Given the ability to type in code at run-time and inspecting results immediately, intuition-guided exploration of data is much easier and more interactive in comparison to existing solutions, as they offer mostly premade building blocks. The combination of rapid prototyping throughout our entire implementation, while at the same time also GPU-accelerating all calculations, allows a user to process larger datasets faster than with any of the other tools, as these were apparently not built with this kind of dynamism in mind.

A selection of algorithms is included in the first public release. They might not be sufficient to cover all use cases; therefore the use for medical research is not yet the primary focus of our package. However, even at this early stage of development, our software is useful for teaching and extension for specific tasks by anyone.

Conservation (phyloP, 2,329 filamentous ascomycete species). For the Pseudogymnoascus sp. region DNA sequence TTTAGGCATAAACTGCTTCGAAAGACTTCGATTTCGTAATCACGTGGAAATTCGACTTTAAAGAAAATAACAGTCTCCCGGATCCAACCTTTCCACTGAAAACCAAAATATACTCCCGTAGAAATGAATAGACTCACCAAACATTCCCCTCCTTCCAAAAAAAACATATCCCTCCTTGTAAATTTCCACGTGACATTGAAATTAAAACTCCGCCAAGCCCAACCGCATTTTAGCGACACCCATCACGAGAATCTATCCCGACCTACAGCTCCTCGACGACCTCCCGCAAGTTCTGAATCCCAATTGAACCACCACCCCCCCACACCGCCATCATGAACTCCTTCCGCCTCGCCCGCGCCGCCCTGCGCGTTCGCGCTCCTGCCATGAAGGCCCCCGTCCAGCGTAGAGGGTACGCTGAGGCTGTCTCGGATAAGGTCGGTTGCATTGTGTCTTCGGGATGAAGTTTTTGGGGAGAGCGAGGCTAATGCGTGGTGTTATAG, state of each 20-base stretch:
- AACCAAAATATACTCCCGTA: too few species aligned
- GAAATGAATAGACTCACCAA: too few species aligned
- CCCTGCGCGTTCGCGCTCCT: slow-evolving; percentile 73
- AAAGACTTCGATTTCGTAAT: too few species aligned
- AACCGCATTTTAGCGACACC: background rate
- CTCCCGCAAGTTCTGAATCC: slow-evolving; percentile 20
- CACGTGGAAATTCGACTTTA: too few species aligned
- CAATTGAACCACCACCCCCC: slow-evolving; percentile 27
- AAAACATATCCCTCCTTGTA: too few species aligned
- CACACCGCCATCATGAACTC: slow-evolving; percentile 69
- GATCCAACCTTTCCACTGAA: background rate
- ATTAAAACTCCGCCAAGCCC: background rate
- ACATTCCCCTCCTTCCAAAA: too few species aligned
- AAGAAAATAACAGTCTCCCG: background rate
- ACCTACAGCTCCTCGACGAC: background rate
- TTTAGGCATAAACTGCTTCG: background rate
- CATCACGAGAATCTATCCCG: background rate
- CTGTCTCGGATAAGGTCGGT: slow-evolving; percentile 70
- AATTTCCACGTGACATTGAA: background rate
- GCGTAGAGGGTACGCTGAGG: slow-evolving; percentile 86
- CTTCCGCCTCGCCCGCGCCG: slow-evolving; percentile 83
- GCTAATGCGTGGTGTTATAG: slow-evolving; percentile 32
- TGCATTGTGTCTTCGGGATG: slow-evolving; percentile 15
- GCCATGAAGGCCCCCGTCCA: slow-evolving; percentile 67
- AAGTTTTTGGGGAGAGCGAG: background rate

4.1. Future Work

In its current state the software is a stand-alone application rather than a library. Future functionality may include a program exporter to design entire processing pipelines inside the user interface and then export a single script that implements this dataflow graph. This would be useful for batch processing and inclusion in existing pipelines and is expected to greatly simplify deployment for end users. We also plan to include support for point clouds and regular 3D meshes, as they are strongly tied to graphics development and benefit greatly from GPU-accelerated processing. We believe combining the ability to manipulate and visualize these types of data in one package will be beneficial to other related fields. Moving away from OpenGL is not a plan for the immediate future but a long-term goal. Switching to Vulkan [48] as a backend would not only enable multithreaded, multi-GPU computation but also enable support for mobile devices (e.g., Android-based tablets) and hopefully minimize driver-specific behavior when compared to OpenGL.